The donation of properties can be used as a tool for estate planning. One just needs to be aware that donations are subject to donor’s tax. Read this to find out how much donor’s tax you need to pay when donating a property as part of estate planning.
Real property, just like any other material possession, may not be brought to the afterlife. You need to transfer property sooner or later. Usually, however, the transfer of property prior to death is a taboo subject so many end up dealing with property transfer problems only after a person has died. It is always good to be prepared since we will all surely die – there is simply no escaping it, so might as well prepare for the inevitable.
Why donate your properties prior to death?
Donation may be considered as an estate planning tool because you are able to transfer your properties prior to death little by little every year and therefore you can take advantage of the graduated donor’s tax rates. If you have a lot of properties at the time of death, the estate tax* would be higher because the total amount of the properties will probably fall under a higher tax range
*If you want to learn more about estate tax (the tax that needs to be paid after death) read this: Death, Real Estate, and Estate Tax
On another note, it is usually the case that the family spends a lot for medical care prior to death, and because of this, the family’s cash reserves are depleted. If the family is not liquid and they need to pay the estate tax within six months from the time of death, many times the family is forced to sell their properties below market value because they are under time pressure. It is during these pressure points that many investors are able to buy good properties at a good price. I don’t want to view it as taking advantage of the misfortune of others – rather, I want to think of it as the investors helping the family solve their cash problem. If no one bought the property, the family would be in a worse situation.
Another problem that may arise upon death is that the children or heirs will be fighting each other for their “rightful” share of the deceased’s property. I don’t think any parent would want their loved ones to be fighting over money or property. If the properties are already distributed as agreed upon by all parties prior to death, then this problem may be alleviated.
Lastly, I believe that a person who already thought in advance of the transfer of properties prior to death, and actually had no more significant properties to transfer upon death, would be at peace upon death because he/she did not leave problems to his/her family. Dealing with grief is hard enough, it would be difficult to deal with the nitty-gritty taxes and what-not during a most stressful time.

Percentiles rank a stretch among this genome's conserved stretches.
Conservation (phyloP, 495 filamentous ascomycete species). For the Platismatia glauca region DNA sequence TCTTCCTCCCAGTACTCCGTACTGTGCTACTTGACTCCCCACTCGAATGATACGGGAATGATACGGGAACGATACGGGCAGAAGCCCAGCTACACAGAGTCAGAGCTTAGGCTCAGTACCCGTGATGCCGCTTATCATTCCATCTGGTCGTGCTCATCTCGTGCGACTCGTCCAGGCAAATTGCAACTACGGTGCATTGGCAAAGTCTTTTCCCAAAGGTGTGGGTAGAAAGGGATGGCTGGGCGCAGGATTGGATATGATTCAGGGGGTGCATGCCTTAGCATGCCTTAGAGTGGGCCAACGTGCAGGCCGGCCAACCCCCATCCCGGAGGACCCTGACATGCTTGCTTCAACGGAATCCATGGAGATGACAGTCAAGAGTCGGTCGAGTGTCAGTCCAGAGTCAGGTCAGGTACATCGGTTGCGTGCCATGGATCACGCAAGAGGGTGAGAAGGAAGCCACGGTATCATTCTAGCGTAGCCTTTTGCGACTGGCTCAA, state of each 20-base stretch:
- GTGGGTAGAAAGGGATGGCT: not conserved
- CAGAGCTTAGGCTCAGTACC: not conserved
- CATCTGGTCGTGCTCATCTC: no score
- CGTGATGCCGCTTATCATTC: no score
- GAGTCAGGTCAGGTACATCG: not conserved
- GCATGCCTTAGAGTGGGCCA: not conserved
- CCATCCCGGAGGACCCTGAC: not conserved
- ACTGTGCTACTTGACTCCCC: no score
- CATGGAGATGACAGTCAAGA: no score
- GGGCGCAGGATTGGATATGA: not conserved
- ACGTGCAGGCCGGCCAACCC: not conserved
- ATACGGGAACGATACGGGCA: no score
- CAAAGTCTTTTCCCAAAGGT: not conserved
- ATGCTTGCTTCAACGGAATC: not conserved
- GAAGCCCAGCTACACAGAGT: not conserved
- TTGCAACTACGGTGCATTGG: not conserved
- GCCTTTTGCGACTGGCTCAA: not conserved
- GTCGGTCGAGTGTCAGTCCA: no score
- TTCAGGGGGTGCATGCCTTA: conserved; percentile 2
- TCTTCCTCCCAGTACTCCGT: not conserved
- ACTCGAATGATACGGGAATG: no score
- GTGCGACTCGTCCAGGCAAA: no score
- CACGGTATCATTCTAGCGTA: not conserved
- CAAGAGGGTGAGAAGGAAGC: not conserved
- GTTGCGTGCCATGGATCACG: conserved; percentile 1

Of course, there are downsides to donation too – Who shall control the properties? Who gets the fruits/rental income? etc… etc… These may be answered by trusts and other legal documents. But for now, let’s deal with straightforward donation.
What is Donor’s Tax?
Donor’s tax is imposed on tax on the transfer by any person, resident or non-resident, of a property by gift. For an overview on donor’s tax, please check the BIR website. The legal basis for donor’s tax may be found in Sec. 98 to Sec. 104 of the National Internal Revenue Code (NIRC) (aka the Tax Code). Check also the Donor’s and Estate Tax Regulations (BIR Revenue Regulations No. 2-2003) and Revenue Memorandum Order (RMO) No. 1-98.
What is the tax base?
The donor’s tax base shall be the total value of the net gifts during the taxable year. The value of the net gifts shall be based on the fair market value (FMV) of the gifts at the time of donation. In case of real property, the tax base shall be the BIR Zonal Value or FMV per Tax Declaration, whichever is higher. If there is no Zonal Value, the tax base shall be the FMV based on the latest tax declaration. If there is an improvement (like a house or a building), the FMV of the improvement shall be the construction cost based on the building permit and/or occupancy permit plus 10% per year after the year of construction, or the FMV based on the latest tax declaration.
The term “net gift”, for purposes of donor’s tax, pertains to the net economic benefit which the done gets from the transfer. Thus, if a property encumbered with a mortgage is transferred as a gift, but the donee is required to pay the mortgage, then the net gift is computed by deducting the amount of mortgage assumed by the donee from the fair market value of the property given as a gift.
If you donate on different dates within a year, a donor’s tax return shall be filed for each date of donation, and the donor’s tax base shall be based on the accumulated donations for the current calendar year (January 1 to December 31). Thus, the more gifts you make within a calendar year, the higher the probability that the donor’s tax will fall on a higher tax bracket. Note though, that donor’s tax previously paid on previous donations shall be deducted from the donor’s tax payable. The good news here is that you will get a fresh start for each year, and effectively, you can donate P100,000 in cash or in kind at zero donor’s tax.
You may even donate cash which the donee can use to purchase property, so the property can be in the name of the donee. For example, a parent can donate cash for installment payments of property so that the property may be declared in their child’s name, since the child cannot purchase directly without a source of income.
Please note that in case of donation to relatives (not strangers), only one return shall be filed for several gifts/donations by the donor (the one giving the donation) to the different donees (those receiving the donation) on the same date. If the gift/donation involves conjugal or community property, each spouse shall file a separate return for their respective shares in the said property.
If you purchased a property below its fair market value (FMV), the difference between the FMV and the selling price shall be deemed a gift of the seller, subject to donor’s tax. This is also called a transfer for less than adequate consideration.
Exemptions from Donor’s Tax